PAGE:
Zidiane: Other than who you’re matched up against, it makes no difference which team you’re on?

Andres: Not particularly. We welcome all comers.

Zidiane: I normally would have asked what you think of your East Coast competition, but that question feels premature before having a good idea of what your top players might look like. Do you have any opinion on your fellow East Coasters, or if you make it to the final round what team you think you’ll see meet there?

Andres: I’m primarily worried about the players we’re going to see out of Philadelphia’s Broad Street Battles–there’s a lot of good players there. If Punk doesn’t make it to the CPT, there’s a good chance we’ll see him in June.

I’m otherwise, unfortunately, not much for trash talk. I’d rather leave that to the players.

Zidiane: That’s about it for my questions so far, though. Did you have any last comments before you leave?

Andres: I’m looking forward to the communities at each of these events to rise up to the challenge of trying to be the region that wins the Red Bull Proving Grounds!

And I really want to emphasize one thing to players: support your new local event series. These organizers are working hard to put this together, to try and give you a tournament experience of this caliber on a regular basis. If something’s nearby you, go and play! Many of these events are supporting games other than SFV. Citrus Clash added UMvC3 and KOFXIV for April.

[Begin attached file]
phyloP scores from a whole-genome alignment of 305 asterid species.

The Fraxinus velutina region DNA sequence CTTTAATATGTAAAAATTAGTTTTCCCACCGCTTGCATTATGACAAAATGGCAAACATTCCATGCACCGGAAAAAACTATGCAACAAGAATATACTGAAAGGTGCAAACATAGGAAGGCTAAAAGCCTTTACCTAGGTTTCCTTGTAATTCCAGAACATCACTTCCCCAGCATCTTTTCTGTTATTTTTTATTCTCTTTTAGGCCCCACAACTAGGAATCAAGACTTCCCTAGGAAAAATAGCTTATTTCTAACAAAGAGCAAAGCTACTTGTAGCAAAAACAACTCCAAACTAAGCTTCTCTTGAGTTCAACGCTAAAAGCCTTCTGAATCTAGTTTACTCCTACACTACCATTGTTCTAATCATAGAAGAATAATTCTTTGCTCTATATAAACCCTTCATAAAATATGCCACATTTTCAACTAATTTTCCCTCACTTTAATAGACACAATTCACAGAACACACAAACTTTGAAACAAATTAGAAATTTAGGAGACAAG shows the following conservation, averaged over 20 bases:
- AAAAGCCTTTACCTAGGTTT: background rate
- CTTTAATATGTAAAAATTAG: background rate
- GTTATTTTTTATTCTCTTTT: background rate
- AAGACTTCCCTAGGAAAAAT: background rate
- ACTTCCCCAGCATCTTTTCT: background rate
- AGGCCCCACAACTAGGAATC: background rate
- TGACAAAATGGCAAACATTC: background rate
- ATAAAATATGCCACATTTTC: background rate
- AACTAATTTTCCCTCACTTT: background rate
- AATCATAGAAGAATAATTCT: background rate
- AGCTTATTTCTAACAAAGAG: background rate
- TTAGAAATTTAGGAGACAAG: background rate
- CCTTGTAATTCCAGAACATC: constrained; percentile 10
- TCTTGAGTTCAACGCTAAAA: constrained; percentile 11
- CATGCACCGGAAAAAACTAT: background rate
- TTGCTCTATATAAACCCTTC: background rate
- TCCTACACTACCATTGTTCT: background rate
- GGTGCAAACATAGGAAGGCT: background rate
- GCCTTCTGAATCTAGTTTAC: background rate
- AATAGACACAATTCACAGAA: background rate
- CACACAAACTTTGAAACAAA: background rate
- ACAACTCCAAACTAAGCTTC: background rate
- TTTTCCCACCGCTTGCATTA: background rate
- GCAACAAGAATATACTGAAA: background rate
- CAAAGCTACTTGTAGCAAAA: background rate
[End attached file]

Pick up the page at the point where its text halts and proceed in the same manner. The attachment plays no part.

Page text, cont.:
Other events are running a gamut of events, and many are open to running your favorite game so long as you show that you want to come out to play it. Take this opportunity to meet other players, network and improve your play. Let’s make this an exciting season of play in the FGC. We hope to see you there!

If you enjoyed hearing about this TO, be sure to check out the other interviews we have with other regional organizers: ChicagoTexasNorCalVancouver, and Montréal.

[Feature image courtesy of Robert Paul]

John "Zidiane" Silvia is a big fan of classic fighters. Most well known for his efforts in the Skullgirls community, he spends his focus on approaching articles with fresh and unique perspectives. He prides himself on his passion and attention to detail on issues others rarely talk on.